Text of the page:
We had a problem in which a server began running extremely slowly. Primarily for one magento site, but then the entire machine.
- top: There was a high load average, but nothing was running out of the ordinary. No Disk waits, Zombies, 6G/8G mem.
- yum install iotop; iotop: there’s almost nothing running here, either
- yum install sysstat; iostat -dkx 60: at last, a sign of a problem: the io utilization is too high. No reads at all, but write is near 100%
- The only thing that ever writes to the disk (from iotop) is mysqld and [kjournald], so ask mysql what it is doing.
- There are no logged slow queries.
- mysql> SHOW STATUS; nothing seems odd.
- mysql> show processlist: That resulted in hundreds of lines of crap. So the problem in general is mysql, but specifically? Every site has a query in there.
- cd /var/lib/db; du -h –max-depth=1 shows that one db was much larger (20x) than the rest.
- That db is for a wordpress site. The site itself doesn’t even do anything. However, the comments page was enabled. There are no visible comments or submit forms, but the wp-comments-post page was still sitting there, and some bot found it.
- Deleting 400M of crap and disabling the submit page fixed the problem.
Weird part: the site that was having the problem was not the site with the comments. If it hadn’t slowed the entire machine down, the spam bot could have spent years filling up the database with invisible comments, and nobody would have noticed until the disk usage got too high. All of our visible comments pages (like this one) use captchas or a login system.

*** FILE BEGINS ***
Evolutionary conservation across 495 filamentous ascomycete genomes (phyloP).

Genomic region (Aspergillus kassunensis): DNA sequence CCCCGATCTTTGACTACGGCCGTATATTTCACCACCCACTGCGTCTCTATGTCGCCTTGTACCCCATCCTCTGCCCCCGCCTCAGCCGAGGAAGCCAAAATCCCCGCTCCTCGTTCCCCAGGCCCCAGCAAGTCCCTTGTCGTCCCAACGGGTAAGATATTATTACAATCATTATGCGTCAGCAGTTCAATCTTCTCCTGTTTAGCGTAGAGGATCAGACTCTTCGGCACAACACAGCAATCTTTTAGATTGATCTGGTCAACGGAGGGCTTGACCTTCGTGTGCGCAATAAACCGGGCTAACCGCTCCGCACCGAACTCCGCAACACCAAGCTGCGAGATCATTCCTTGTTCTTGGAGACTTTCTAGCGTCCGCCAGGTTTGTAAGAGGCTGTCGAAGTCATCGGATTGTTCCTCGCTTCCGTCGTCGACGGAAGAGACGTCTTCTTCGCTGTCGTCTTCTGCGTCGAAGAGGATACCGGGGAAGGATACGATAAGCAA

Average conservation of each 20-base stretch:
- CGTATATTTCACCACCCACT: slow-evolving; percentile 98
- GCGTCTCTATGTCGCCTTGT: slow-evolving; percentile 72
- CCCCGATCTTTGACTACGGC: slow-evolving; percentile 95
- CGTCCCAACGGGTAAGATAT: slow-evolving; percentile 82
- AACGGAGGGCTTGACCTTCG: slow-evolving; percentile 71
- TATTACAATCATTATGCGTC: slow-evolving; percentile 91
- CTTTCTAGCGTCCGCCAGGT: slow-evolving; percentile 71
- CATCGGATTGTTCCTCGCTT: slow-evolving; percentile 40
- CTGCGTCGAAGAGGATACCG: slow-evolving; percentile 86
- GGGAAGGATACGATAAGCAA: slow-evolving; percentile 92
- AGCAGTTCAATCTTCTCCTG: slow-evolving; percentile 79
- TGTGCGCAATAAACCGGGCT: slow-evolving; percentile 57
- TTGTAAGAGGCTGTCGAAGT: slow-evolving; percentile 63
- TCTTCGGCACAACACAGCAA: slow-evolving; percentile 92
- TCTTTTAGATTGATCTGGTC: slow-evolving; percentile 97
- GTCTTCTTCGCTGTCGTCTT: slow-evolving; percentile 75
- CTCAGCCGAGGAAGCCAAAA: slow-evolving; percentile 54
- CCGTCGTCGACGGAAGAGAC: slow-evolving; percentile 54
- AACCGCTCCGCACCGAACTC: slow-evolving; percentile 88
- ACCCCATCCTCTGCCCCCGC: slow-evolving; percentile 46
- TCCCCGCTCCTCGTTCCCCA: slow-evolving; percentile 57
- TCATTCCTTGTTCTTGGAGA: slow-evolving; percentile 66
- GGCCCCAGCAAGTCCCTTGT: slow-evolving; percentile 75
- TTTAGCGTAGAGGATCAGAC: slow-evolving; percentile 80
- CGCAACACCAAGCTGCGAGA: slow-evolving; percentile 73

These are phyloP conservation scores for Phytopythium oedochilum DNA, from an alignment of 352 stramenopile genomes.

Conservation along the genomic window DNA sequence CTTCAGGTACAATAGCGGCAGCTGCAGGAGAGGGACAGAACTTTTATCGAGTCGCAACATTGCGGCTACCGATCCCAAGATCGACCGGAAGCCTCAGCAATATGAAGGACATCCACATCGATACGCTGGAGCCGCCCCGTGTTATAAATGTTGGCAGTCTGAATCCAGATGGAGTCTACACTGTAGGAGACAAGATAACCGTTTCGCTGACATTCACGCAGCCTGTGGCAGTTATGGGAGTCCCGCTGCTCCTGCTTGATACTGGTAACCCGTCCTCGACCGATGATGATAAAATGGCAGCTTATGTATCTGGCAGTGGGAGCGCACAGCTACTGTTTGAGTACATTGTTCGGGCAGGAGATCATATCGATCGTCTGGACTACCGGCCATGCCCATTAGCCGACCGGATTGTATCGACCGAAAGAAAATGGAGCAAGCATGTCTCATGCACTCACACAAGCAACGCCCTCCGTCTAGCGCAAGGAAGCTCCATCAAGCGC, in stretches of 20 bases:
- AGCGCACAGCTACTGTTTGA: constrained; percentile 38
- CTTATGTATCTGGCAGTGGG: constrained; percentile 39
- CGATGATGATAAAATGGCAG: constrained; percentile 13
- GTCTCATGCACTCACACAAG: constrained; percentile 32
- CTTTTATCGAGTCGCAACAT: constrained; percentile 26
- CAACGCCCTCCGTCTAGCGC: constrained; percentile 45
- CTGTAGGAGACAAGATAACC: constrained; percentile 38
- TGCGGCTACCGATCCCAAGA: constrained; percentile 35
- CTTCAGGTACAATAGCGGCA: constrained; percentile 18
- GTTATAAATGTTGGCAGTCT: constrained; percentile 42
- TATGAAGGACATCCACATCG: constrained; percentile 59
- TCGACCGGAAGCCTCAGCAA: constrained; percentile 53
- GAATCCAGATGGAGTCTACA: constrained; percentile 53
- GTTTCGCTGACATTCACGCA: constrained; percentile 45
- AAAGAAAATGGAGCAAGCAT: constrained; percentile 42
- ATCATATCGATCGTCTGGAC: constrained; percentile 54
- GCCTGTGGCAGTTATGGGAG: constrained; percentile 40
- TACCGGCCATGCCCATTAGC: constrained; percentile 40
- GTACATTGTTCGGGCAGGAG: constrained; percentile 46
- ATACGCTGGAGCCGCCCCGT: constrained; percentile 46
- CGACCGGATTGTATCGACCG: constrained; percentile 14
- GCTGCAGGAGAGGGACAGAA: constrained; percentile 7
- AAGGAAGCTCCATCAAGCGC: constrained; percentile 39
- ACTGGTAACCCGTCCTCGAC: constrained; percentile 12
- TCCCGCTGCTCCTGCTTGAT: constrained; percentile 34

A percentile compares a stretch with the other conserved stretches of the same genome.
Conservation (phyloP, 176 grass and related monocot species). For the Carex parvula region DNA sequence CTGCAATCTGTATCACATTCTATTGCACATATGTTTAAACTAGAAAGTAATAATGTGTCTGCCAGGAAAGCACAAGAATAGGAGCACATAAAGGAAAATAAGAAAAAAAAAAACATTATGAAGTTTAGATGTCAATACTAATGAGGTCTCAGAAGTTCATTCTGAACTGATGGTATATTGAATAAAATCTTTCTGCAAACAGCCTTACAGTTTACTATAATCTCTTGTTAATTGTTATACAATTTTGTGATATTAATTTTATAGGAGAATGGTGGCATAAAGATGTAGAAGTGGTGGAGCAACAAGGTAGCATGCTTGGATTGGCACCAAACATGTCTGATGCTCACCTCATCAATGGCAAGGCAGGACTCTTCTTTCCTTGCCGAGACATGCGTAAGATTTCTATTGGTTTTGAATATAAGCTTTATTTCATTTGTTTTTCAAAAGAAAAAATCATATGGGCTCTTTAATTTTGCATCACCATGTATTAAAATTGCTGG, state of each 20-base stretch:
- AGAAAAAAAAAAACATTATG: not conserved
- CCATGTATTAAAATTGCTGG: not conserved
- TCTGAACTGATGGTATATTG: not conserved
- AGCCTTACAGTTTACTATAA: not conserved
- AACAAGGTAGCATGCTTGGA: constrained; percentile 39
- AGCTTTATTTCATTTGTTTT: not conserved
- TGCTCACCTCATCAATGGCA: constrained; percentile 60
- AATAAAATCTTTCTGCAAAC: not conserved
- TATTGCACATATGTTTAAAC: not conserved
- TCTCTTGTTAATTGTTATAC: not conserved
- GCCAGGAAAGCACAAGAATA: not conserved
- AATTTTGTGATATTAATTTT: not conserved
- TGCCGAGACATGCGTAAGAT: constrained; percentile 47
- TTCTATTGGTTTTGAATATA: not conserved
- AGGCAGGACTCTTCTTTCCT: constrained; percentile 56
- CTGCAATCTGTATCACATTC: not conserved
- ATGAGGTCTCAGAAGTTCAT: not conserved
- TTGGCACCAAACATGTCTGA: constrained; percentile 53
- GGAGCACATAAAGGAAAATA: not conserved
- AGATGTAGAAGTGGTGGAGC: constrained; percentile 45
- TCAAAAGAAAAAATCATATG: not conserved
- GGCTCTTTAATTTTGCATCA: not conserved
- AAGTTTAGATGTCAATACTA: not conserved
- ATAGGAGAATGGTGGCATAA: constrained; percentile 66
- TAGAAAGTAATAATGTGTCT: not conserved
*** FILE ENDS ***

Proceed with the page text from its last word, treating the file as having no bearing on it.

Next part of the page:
I’m more of a Postgres fan myself. I think it handles things like 1 giant table better than mysql apparently does. I’m still not sure why WordPress comments, no matter how many, would cripple the entire machine like that. We have other dbs on other servers that write more than once a second. Giant text blobs? Indexes? Also not sure why only 1 of the 3 magento sites on the same server were having a problem.
Other things we thought of first:
- /var/log/maillog pointed out some system logging thing is bouncing messages. Irritating, and took a while to fix (smtpd_recipient_restrictions does not seem to handle rejecting outbound recipients, but virtual_alias_maps can map an outbound address back to a local address, which can be aliased to /dev/null), but not the problem
- Magento’s cache files
- Magento’s plugins
- Magento in general
- The VPS: Chunkhost is very good about this, but it is possible. (and we are sorry for what our io load might have done to other hosts on the server.)
- This happened previously to the same server, but a dictionary attack on the root password placed a substantial load on the server, until I blocked pw logins in general.
The main problem was a 3 second (sometimes much more, but never less) Time To First Byte. After that, the page loaded in less that a second. I thought that something was timing out, but not logging it. It was successfully making a db connection, so no logged errors, but the db was so deadlocked that it took forever to respond.
The fact that a completely different site was having problems was the main block.